Md. Gov. Hogan solicits help from Rep. Hoyer on redistricting reform

This article was republished with permission from WTOP’s news partners at Maryland Matters. Sign up for Maryland Matters’ free email subscription today.

This content was republished with permission from WTOP’s news partners at Maryland Matters. Sign up for Maryland Matters’ free email subscription today.

Gov. Lawrence J. Hogan Jr. (R) is reaching out to a powerful Democrat in Congress — Majority Leader Steny H. Hoyer of Maryland — for help with redistricting reform.

In a letter to the lawmaker on Tuesday, Hogan recounts his years-long push to get the General Assembly to “eliminate gerrymandering and restore fairness in our electoral system.”

The Democrats who control the legislature did not act on Hogan’s proposals in his first term, nor did they consider the map that his redistricting commission drew this year to comply with a 2018 federal court order, for use in the 2020 election,

“I ask that you also support our efforts here in Maryland to create a fair redistricting process, free of political influence,” Hogan wrote. “Our collaboration on this critical shared priority would be a national model of an alternative to the divisive partisan politics that are sadly all too typical in today’s polarized political climate. With your support, I believe we can set things right in Maryland and nationally.”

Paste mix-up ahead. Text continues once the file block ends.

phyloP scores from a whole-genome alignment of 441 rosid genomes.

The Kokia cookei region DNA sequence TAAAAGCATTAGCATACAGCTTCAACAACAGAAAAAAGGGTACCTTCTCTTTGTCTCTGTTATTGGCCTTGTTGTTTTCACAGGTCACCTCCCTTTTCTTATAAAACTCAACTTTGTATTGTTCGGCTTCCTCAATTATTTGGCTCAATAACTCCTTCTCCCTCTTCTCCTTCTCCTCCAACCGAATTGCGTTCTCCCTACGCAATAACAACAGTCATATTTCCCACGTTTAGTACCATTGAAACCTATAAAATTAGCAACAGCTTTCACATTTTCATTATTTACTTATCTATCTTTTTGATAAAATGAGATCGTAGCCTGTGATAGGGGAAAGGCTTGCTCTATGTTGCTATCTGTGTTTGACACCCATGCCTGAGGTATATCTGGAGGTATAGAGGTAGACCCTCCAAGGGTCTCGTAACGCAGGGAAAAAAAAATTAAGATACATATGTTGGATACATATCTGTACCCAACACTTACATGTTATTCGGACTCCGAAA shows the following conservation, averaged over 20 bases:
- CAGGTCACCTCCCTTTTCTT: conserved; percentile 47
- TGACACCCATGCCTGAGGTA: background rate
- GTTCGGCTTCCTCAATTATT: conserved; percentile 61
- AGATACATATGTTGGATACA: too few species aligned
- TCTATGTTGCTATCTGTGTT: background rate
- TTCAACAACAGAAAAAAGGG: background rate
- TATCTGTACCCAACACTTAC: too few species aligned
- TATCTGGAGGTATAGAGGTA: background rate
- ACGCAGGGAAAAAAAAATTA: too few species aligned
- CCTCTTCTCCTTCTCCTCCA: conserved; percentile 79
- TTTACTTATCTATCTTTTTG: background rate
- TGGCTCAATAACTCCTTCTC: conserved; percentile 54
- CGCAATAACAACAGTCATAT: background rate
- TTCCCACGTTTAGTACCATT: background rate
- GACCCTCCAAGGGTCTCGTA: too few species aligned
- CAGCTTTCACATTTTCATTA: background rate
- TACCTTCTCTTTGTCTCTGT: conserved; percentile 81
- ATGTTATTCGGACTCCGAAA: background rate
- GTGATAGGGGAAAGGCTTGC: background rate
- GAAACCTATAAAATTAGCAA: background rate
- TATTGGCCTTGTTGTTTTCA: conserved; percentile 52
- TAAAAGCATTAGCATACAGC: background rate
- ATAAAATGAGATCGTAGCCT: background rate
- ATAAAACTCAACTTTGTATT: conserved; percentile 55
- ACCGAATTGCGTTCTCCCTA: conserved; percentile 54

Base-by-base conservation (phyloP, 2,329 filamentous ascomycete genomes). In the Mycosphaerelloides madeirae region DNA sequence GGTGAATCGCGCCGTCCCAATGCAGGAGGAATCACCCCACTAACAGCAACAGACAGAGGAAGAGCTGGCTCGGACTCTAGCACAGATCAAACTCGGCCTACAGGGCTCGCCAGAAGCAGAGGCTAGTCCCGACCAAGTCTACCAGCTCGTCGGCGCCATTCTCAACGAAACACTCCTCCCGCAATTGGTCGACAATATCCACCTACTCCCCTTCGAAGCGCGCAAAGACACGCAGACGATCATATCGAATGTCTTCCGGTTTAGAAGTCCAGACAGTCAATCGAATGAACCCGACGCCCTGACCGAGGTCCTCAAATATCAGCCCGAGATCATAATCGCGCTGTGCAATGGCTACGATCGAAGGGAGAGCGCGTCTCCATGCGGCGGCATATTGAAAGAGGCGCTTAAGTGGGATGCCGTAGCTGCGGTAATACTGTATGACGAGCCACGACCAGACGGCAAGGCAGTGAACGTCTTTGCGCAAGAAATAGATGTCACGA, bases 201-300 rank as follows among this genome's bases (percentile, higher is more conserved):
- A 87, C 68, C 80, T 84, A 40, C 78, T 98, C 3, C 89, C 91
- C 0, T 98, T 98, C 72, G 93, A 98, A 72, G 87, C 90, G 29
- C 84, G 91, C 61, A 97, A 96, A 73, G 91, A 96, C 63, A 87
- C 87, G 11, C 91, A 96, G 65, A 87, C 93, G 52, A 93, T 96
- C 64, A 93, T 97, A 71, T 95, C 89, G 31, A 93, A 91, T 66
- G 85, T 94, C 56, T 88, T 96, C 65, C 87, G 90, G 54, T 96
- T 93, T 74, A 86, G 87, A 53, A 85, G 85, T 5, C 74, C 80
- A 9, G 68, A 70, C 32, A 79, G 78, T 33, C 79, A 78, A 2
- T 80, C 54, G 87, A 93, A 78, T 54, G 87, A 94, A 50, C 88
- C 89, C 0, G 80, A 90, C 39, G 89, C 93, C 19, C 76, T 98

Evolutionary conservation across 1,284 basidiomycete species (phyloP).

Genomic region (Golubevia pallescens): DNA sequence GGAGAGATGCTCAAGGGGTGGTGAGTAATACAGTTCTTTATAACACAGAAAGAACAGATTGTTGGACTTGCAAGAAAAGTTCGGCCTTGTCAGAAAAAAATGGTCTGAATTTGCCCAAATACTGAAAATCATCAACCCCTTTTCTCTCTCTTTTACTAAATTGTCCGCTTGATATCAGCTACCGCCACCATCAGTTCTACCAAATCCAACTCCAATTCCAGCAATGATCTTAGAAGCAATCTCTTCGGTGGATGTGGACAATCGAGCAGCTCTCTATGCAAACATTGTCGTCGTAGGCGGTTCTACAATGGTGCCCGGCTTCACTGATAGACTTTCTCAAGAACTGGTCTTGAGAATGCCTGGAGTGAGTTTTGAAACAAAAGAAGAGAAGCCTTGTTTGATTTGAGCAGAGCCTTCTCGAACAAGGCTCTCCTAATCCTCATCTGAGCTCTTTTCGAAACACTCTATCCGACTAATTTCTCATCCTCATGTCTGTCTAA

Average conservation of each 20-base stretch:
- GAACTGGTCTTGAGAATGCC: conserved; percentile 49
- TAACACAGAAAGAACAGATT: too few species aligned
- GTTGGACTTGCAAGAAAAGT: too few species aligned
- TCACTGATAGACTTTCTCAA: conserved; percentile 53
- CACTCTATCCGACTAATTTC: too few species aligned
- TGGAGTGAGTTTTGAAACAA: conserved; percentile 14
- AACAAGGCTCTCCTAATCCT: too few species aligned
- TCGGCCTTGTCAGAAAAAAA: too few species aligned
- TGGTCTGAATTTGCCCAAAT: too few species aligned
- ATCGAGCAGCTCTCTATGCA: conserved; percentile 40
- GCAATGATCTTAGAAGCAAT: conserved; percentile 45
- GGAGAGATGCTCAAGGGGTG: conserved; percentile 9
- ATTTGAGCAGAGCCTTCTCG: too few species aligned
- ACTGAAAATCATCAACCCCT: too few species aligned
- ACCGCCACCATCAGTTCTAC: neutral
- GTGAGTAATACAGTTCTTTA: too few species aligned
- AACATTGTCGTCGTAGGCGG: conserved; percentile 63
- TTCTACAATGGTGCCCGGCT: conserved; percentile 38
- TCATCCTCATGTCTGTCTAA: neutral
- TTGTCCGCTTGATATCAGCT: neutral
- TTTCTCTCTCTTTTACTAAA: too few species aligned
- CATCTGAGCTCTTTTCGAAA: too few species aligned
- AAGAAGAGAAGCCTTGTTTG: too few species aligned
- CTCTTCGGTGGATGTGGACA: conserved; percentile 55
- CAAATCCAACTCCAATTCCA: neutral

In response, Hoyer’s office notes that the congressman wrote to Hogan and to North Carolina Gov. Roy Cooper (D) in April, asking the pair to advocate for passage of H.R. 1, a measure to advance redistricting and other electoral reforms nationally.

“A national and bipartisan approach is the only realistic way to reform the redistricting process,” Hoyer wrote at the time. “I am asking that you help advocate for H.R. 1 … among your fellow governors and senators from both parties.”

The Supreme Court heard oral arguments in Benisek v. Lamone in March, and a decision is expected by the end of the court’s term in June. That case, filed by Republicans in Western Maryland, challenged the map that the General Assembly drew in 2011.

Plaintiffs argued that Maryland Democrats — in their quest to make the 6th Congressional District more favorable to them — interfered with their right of association.

Hogan ran for Congress against Hoyer in 1992 in what was then a newly drawn 5th congressional district. It was the closest reelection race Hoyer has ever had since winning his seat in 1981.

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